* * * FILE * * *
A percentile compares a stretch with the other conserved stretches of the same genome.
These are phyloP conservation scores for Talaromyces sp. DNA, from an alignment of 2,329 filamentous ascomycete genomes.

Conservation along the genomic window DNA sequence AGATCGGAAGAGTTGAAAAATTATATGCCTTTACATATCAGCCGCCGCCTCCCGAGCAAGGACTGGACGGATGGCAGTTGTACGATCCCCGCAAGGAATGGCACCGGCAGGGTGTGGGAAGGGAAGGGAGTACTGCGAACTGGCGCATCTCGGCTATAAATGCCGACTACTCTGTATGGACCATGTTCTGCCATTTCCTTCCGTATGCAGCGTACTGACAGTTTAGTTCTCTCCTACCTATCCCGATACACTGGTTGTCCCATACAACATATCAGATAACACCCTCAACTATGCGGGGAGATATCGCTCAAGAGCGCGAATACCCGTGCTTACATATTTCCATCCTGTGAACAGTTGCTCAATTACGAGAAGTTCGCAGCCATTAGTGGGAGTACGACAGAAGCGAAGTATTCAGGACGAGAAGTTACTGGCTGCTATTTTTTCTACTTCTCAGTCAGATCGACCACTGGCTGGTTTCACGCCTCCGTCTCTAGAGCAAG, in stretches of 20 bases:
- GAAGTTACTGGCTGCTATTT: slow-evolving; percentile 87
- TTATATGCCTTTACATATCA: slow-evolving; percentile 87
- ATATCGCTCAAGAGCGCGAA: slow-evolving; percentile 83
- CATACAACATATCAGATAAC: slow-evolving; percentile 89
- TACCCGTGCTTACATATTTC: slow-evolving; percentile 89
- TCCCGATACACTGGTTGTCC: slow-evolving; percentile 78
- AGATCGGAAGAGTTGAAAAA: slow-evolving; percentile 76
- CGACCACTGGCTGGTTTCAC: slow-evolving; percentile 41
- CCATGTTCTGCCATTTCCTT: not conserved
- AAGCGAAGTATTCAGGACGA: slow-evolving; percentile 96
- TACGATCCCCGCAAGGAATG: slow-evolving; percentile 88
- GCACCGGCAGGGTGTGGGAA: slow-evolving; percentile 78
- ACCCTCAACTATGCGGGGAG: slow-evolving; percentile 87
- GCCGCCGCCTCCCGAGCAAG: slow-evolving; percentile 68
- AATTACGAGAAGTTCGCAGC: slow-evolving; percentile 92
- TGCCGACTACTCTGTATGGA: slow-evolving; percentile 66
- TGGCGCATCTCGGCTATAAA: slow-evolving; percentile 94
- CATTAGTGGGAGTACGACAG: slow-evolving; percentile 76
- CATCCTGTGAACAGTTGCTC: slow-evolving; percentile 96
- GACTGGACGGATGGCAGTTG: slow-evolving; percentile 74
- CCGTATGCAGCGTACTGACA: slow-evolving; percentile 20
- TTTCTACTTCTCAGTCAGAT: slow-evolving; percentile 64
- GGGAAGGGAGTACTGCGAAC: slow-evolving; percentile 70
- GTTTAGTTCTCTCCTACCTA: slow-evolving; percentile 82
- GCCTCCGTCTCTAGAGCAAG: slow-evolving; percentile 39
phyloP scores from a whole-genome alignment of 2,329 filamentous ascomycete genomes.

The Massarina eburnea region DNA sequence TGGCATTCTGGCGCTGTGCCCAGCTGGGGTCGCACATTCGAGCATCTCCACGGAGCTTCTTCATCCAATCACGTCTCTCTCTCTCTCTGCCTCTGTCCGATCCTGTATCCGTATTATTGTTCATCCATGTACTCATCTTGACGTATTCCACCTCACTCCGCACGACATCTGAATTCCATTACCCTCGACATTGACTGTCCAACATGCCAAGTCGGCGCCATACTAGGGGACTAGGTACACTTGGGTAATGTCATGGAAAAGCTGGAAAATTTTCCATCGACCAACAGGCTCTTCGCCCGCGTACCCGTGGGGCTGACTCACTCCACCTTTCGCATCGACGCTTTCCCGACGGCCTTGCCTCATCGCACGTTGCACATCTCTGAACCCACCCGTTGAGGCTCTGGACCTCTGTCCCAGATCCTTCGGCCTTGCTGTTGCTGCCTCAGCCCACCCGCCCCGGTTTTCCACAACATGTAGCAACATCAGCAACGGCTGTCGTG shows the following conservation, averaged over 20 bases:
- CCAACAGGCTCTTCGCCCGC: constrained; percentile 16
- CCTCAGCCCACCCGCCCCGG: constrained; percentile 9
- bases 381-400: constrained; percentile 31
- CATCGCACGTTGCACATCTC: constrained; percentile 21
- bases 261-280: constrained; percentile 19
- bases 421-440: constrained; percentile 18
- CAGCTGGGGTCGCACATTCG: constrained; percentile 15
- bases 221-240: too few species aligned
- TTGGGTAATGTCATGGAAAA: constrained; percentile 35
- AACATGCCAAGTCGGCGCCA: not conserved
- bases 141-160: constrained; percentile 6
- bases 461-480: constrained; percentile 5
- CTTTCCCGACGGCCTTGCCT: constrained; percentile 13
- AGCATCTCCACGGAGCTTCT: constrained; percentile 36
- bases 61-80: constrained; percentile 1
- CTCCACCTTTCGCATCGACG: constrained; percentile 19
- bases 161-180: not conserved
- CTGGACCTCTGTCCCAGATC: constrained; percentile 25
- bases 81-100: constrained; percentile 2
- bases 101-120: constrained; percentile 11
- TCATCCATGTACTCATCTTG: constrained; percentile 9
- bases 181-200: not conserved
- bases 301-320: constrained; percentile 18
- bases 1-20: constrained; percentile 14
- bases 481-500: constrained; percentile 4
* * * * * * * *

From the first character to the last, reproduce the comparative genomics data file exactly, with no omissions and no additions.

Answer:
A percentile compares a stretch with the other conserved stretches of the same genome.
These are phyloP conservation scores for Talaromyces sp. DNA, from an alignment of 2,329 filamentous ascomycete genomes.

Conservation along the genomic window DNA sequence AGATCGGAAGAGTTGAAAAATTATATGCCTTTACATATCAGCCGCCGCCTCCCGAGCAAGGACTGGACGGATGGCAGTTGTACGATCCCCGCAAGGAATGGCACCGGCAGGGTGTGGGAAGGGAAGGGAGTACTGCGAACTGGCGCATCTCGGCTATAAATGCCGACTACTCTGTATGGACCATGTTCTGCCATTTCCTTCCGTATGCAGCGTACTGACAGTTTAGTTCTCTCCTACCTATCCCGATACACTGGTTGTCCCATACAACATATCAGATAACACCCTCAACTATGCGGGGAGATATCGCTCAAGAGCGCGAATACCCGTGCTTACATATTTCCATCCTGTGAACAGTTGCTCAATTACGAGAAGTTCGCAGCCATTAGTGGGAGTACGACAGAAGCGAAGTATTCAGGACGAGAAGTTACTGGCTGCTATTTTTTCTACTTCTCAGTCAGATCGACCACTGGCTGGTTTCACGCCTCCGTCTCTAGAGCAAG, in stretches of 20 bases:
- GAAGTTACTGGCTGCTATTT: slow-evolving; percentile 87
- TTATATGCCTTTACATATCA: slow-evolving; percentile 87
- ATATCGCTCAAGAGCGCGAA: slow-evolving; percentile 83
- CATACAACATATCAGATAAC: slow-evolving; percentile 89
- TACCCGTGCTTACATATTTC: slow-evolving; percentile 89
- TCCCGATACACTGGTTGTCC: slow-evolving; percentile 78
- AGATCGGAAGAGTTGAAAAA: slow-evolving; percentile 76
- CGACCACTGGCTGGTTTCAC: slow-evolving; percentile 41
- CCATGTTCTGCCATTTCCTT: not conserved
- AAGCGAAGTATTCAGGACGA: slow-evolving; percentile 96
- TACGATCCCCGCAAGGAATG: slow-evolving; percentile 88
- GCACCGGCAGGGTGTGGGAA: slow-evolving; percentile 78
- ACCCTCAACTATGCGGGGAG: slow-evolving; percentile 87
- GCCGCCGCCTCCCGAGCAAG: slow-evolving; percentile 68
- AATTACGAGAAGTTCGCAGC: slow-evolving; percentile 92
- TGCCGACTACTCTGTATGGA: slow-evolving; percentile 66
- TGGCGCATCTCGGCTATAAA: slow-evolving; percentile 94
- CATTAGTGGGAGTACGACAG: slow-evolving; percentile 76
- CATCCTGTGAACAGTTGCTC: slow-evolving; percentile 96
- GACTGGACGGATGGCAGTTG: slow-evolving; percentile 74
- CCGTATGCAGCGTACTGACA: slow-evolving; percentile 20
- TTTCTACTTCTCAGTCAGAT: slow-evolving; percentile 64
- GGGAAGGGAGTACTGCGAAC: slow-evolving; percentile 70
- GTTTAGTTCTCTCCTACCTA: slow-evolving; percentile 82
- GCCTCCGTCTCTAGAGCAAG: slow-evolving; percentile 39
phyloP scores from a whole-genome alignment of 2,329 filamentous ascomycete genomes.

The Massarina eburnea region DNA sequence TGGCATTCTGGCGCTGTGCCCAGCTGGGGTCGCACATTCGAGCATCTCCACGGAGCTTCTTCATCCAATCACGTCTCTCTCTCTCTCTGCCTCTGTCCGATCCTGTATCCGTATTATTGTTCATCCATGTACTCATCTTGACGTATTCCACCTCACTCCGCACGACATCTGAATTCCATTACCCTCGACATTGACTGTCCAACATGCCAAGTCGGCGCCATACTAGGGGACTAGGTACACTTGGGTAATGTCATGGAAAAGCTGGAAAATTTTCCATCGACCAACAGGCTCTTCGCCCGCGTACCCGTGGGGCTGACTCACTCCACCTTTCGCATCGACGCTTTCCCGACGGCCTTGCCTCATCGCACGTTGCACATCTCTGAACCCACCCGTTGAGGCTCTGGACCTCTGTCCCAGATCCTTCGGCCTTGCTGTTGCTGCCTCAGCCCACCCGCCCCGGTTTTCCACAACATGTAGCAACATCAGCAACGGCTGTCGTG shows the following conservation, averaged over 20 bases:
- CCAACAGGCTCTTCGCCCGC: constrained; percentile 16
- CCTCAGCCCACCCGCCCCGG: constrained; percentile 9
- bases 381-400: constrained; percentile 31
- CATCGCACGTTGCACATCTC: constrained; percentile 21
- bases 261-280: constrained; percentile 19
- bases 421-440: constrained; percentile 18
- CAGCTGGGGTCGCACATTCG: constrained; percentile 15
- bases 221-240: too few species aligned
- TTGGGTAATGTCATGGAAAA: constrained; percentile 35
- AACATGCCAAGTCGGCGCCA: not conserved
- bases 141-160: constrained; percentile 6
- bases 461-480: constrained; percentile 5
- CTTTCCCGACGGCCTTGCCT: constrained; percentile 13
- AGCATCTCCACGGAGCTTCT: constrained; percentile 36
- bases 61-80: constrained; percentile 1
- CTCCACCTTTCGCATCGACG: constrained; percentile 19
- bases 161-180: not conserved
- CTGGACCTCTGTCCCAGATC: constrained; percentile 25
- bases 81-100: constrained; percentile 2
- bases 101-120: constrained; percentile 11
- TCATCCATGTACTCATCTTG: constrained; percentile 9
- bases 181-200: not conserved
- bases 301-320: constrained; percentile 18
- bases 1-20: constrained; percentile 14
- bases 481-500: constrained; percentile 4